Harvey Weinstein needs to call Kirk Cameron. Cameron, famous for playing heartthrob Mike Seaver in the 1980s sitcom Growing Pains, is now an evangelical Christian. He stars in faith-based movies like Fireproof and Saving Christmas, and is about to hold his second annual “Revive Us,” a national simulcast Christian camp meeting that asks the Lord to bring healing to our confused and broken nation.
Harvey needs Kirk, after The New York Times published an investigation that found at least eight settlements paid over several decades to women who said Weinstein sexually harassed them. Actress Ashley Judd also accused Weinstein of inappropriate behavior. More women continue to come forward, one describing how Weinstein masturbated in front of her. Right now it looks like the Weinstein Company, the group Harvey and his brother founded, may be renamed—if it survives at all. This is the landmark company that produced Shakespeare in Love, Doubt, and Pulp Fiction.
Jetting in Cameron to consult and help rehabilitate the Weinstein Company would be a genius move. The Weinstein Group would instantly gain creditably with conservatives. Rather than razing the company and killing jobs and projects in the pipeline, they could focus on what Cameron has been doing for years—producing small-budget family-friendly movies that make a big profit. Fireproof made over $30 million on a $6 million budget. Cameron has been married for 25 years and has six children, four of whom were adopted. The casting couch would be prayed over, exorcized, and burned.
Harvey and Kirk—a beautiful shotgun marriage between Hollywood and America.
I can vouch that Cameron is a good guy. I interviewed the actor around this time last year, when he was about to hold the first “Revive Us.” At the time the interview was supposed to start I got a call from Cameron’s PR person. He’d been trying to call for several minutes, but just got a recording saying the call could not go through. I checked the number and we tied again. No dice. I panicked a little, and then told the PR person that I was going to have to call Cameron directly. This is an awkward situation for a lot of well-known actors; they’re understandably reluctant to give their number out, feeling it might result in harassment. It’s a particular concern for a man of faith like Cameron, who’s reviled among the secular left.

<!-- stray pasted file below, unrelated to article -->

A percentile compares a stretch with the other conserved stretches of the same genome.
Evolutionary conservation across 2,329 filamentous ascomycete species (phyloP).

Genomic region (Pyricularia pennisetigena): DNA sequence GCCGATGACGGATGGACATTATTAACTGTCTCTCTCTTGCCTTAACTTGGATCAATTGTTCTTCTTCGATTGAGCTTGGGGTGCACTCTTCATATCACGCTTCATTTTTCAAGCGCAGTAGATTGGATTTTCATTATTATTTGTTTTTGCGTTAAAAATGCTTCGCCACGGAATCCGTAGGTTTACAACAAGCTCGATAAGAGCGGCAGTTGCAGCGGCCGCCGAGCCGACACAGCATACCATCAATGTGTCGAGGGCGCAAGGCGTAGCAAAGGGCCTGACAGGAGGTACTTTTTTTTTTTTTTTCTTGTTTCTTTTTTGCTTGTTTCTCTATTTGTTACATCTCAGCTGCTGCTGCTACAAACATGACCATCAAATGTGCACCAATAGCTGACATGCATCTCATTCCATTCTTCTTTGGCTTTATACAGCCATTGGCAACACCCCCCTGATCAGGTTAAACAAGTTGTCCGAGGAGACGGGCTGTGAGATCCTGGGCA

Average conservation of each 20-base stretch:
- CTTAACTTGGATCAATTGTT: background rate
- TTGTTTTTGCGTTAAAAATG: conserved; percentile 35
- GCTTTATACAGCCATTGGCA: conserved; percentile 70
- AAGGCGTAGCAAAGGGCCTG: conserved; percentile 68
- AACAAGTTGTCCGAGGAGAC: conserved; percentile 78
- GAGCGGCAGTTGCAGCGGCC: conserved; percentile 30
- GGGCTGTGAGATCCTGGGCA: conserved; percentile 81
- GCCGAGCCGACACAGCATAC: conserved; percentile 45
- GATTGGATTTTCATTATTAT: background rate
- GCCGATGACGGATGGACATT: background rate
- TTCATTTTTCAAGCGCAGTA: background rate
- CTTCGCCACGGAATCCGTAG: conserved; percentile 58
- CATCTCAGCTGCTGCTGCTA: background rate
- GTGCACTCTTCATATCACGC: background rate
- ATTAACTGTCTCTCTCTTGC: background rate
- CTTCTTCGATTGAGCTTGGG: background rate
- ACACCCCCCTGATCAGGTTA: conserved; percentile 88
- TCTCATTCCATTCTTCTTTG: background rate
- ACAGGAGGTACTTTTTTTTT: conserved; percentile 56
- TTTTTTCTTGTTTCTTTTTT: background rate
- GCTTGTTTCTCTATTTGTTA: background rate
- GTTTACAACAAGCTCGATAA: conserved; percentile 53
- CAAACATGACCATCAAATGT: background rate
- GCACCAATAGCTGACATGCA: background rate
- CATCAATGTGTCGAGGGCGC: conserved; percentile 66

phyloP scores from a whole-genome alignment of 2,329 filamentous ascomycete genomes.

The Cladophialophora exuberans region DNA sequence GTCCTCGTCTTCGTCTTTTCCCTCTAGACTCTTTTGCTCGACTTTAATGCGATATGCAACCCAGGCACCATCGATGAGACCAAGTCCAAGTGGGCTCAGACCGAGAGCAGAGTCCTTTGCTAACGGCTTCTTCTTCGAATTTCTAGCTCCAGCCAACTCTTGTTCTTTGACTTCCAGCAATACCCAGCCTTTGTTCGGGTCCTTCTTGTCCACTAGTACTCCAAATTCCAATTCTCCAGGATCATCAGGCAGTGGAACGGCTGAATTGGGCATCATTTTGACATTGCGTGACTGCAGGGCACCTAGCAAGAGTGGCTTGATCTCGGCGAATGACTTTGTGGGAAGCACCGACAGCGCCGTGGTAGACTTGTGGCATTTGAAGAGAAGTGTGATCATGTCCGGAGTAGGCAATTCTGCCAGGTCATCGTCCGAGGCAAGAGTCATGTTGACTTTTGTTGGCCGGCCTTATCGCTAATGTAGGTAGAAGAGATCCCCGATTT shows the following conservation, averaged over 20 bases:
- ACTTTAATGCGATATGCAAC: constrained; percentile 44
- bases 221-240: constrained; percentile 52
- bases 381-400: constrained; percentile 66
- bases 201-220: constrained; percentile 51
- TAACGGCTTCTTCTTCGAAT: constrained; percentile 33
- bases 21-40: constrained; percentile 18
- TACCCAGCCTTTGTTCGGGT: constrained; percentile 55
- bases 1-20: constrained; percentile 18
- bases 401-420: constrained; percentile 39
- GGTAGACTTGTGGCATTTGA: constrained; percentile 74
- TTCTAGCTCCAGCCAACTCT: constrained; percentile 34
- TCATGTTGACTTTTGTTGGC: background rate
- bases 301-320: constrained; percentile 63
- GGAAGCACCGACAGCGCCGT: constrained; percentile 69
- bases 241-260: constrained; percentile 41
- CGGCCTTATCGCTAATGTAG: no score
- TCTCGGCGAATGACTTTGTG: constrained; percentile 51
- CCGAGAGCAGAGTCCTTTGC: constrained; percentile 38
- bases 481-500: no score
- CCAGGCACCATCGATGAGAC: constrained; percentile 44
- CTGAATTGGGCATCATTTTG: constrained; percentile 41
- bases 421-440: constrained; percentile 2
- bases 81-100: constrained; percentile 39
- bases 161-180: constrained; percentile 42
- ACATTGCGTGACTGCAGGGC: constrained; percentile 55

Cameron was great about it. I got through to him and apologized. I told him I felt embarrassed. Cameron could’ve become irritated or blasted me—pulled a Harvey Weinstein—but he was a gentleman. We were quickly talking about “Revive Us,” faith, my Catholicism, and the fact that he’s named after James Tiberius Kirk of the starship Enterprise. In short, when no one is looking, Cameron is a real Christian.
Cameron also said something that now applies directly to Weinstein. He said that America might be facing “a Red Sea moment.” It’s a phrase inspired by the biblical story of Moses parting the Red Sea. “I visit churches all over the country teaching marriage conferences,” Cameron said, “and I hear it all the time from couples. Moms are concerned about the future for their children. Dads know that something is broken, that the nation’s on the wrong track. And they wonder if America is frankly in the last days of being a great nation. And they’re very concerned. And I want to say to them, I think there’s never been a more exciting time in America to be a Christian—to be a person of deep faith in God. Because it’s when hope seems lost that God parts the waters, right? That’s when he splits the Red Sea. I think this could be a Red Sea moment for you, for me, for us in our American story.”
He continued, “I challenged the smartest, wisest, most faithful friends I have to answer the question: At times like this, what can we do? Their answers literally inspired me. They refreshed my mind, they revived my heart, they filled me with hope and optimism. And I said, I’ve got to get this out to other people.”
Cameron needs to get that message to Harvey Weinstein, and the latter needs to receive it. It wouldn’t be a bad idea to bring Quentin Tarantino with him.